John F. Kennedy, the 35th president of the United States, addressed the country with a powerful speech on February 20, 1961. Congress’ position on the value of education.
According to EdSurge, President Kennedy once said, “Our progress as a country can be no swifter than our progress in education.” “Every young American’s potential must be fully developed in order to meet our needs for global leadership, our hopes for economic growth, and the demands of citizenship itself in an era like this.”
Even the financial realities of higher education and institutional viability were addressed in the president’s speech. “Since tuition and fees typically do not cover the institution’s actual costs associated with educating the student, additional allowances to the college or university attended should accompany each scholarship to enable these institutions to accept the additional students without imposing an excessive fee increase or suffering an excessive financial loss,” the statement reads.
I wonder what President Kennedy would have to say about the reality that Americans have accumulated at least $1.7 trillion in student debt in light of his words and actions regarding education.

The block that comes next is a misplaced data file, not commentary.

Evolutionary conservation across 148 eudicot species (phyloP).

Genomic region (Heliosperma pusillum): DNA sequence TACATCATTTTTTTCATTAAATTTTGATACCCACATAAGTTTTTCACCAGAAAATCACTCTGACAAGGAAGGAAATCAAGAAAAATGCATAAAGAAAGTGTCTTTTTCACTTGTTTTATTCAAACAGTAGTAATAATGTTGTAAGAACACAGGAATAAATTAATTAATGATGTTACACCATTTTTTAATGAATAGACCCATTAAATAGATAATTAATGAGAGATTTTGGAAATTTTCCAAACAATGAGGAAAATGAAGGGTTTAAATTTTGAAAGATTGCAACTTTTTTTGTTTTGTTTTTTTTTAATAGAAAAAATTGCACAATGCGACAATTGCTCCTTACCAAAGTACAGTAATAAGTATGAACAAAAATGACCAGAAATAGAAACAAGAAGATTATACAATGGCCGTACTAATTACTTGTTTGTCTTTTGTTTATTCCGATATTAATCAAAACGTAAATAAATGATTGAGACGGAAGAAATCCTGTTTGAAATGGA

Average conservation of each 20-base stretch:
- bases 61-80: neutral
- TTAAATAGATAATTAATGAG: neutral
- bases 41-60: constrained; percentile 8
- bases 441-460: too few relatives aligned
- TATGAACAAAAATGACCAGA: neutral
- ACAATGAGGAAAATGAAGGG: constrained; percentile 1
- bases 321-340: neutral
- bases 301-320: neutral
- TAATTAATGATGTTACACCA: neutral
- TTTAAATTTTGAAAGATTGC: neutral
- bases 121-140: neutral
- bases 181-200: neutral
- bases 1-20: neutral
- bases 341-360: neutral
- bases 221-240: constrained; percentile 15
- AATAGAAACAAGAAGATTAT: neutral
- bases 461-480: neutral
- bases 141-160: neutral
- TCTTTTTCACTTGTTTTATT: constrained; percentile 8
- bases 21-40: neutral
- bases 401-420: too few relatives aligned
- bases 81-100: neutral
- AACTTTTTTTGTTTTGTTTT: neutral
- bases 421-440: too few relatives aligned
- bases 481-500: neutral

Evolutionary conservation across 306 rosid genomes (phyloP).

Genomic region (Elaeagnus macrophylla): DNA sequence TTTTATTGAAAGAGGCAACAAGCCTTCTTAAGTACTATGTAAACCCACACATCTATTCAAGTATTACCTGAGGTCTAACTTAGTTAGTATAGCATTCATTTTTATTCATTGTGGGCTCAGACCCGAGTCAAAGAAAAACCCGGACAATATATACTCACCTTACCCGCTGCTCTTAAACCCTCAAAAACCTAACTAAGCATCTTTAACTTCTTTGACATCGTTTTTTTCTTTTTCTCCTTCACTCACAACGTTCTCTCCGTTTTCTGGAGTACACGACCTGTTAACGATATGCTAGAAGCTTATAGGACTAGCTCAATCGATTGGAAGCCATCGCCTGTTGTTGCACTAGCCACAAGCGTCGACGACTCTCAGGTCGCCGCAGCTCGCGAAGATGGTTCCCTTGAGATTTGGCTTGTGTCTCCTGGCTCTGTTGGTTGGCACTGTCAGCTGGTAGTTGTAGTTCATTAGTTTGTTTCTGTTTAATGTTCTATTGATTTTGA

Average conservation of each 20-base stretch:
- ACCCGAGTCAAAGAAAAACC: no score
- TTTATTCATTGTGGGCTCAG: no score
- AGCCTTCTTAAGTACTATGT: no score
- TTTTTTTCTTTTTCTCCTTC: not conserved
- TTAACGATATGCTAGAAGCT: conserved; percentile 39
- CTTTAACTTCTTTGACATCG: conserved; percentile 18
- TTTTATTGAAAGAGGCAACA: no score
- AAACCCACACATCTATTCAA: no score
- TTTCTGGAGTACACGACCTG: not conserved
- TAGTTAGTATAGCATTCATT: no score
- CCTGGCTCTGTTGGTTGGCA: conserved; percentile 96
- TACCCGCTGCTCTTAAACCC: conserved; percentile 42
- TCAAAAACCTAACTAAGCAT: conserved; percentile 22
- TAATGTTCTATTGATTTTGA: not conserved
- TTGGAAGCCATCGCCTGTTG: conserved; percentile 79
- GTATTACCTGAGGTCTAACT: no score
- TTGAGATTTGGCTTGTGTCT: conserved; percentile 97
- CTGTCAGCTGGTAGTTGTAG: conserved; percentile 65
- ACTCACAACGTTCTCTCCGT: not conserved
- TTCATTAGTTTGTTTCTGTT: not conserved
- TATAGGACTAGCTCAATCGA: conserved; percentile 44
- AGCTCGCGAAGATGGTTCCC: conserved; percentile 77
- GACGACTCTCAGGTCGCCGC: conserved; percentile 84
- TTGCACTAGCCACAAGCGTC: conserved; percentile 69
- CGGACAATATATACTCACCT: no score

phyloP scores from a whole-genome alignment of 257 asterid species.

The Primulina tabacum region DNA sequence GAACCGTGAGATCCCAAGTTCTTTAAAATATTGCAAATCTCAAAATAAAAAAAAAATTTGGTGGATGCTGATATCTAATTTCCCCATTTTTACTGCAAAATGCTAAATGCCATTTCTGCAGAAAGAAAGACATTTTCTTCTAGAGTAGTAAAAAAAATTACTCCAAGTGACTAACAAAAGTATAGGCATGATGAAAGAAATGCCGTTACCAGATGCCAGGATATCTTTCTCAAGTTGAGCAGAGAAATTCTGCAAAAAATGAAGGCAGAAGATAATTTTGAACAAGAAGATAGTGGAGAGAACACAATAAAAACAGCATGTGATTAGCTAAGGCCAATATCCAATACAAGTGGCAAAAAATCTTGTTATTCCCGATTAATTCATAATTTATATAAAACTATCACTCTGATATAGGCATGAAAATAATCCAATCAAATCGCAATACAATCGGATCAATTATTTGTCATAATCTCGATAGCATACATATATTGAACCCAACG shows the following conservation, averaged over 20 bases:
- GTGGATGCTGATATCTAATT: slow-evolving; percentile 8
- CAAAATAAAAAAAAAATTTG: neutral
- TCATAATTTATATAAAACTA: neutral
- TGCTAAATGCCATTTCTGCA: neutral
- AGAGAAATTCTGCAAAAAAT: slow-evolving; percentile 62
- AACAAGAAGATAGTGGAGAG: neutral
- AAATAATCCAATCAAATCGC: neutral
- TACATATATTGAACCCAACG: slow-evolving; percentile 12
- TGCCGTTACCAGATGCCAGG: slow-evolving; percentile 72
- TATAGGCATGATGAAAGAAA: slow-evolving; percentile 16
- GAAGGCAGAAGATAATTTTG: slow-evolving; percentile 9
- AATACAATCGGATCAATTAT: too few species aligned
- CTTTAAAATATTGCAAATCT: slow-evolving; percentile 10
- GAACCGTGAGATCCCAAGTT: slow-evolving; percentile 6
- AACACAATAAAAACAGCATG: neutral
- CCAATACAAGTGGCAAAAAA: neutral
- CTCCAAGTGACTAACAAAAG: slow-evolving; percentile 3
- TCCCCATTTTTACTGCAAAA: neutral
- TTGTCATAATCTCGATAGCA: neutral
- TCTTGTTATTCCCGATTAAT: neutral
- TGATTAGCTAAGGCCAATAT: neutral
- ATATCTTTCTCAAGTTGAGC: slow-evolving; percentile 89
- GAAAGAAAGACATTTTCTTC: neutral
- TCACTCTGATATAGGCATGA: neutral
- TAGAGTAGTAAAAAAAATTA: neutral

According to Reclaim, The American Dream’s long-standing top desire, a college degree, is now in risk as a result of the financial cancer that is the nation’s tremendous student debt. Due to the burden it places on our whole economy, student debt not only relentlessly squeezes millions of normal families but also exacts a hidden cost on all Americans.
The millennial generation’s economic behavior is changing as a result of student debt. When they graduate from college, a record number of young people choose to remain with their parents rather than rent or purchase a property in order to save money. According to a May 2016 Pew Research Center research, more people aged 18 to 34 (32.1%) live with their parents than with a partner, a romantic partner, or with roommates for the first time since 1880.
The median age for first marriages has increased significantly since 1956, when it was 20.1 years for women and 22.5 years for males. This is due to the fact that today’s college graduates put off getting married. Similar to this, younger people frequently put off buying cars and other expensive products like household appliances, which support the expansion of the U.S. economy. The economy grows more slowly as millions of young adults cut back on their spending.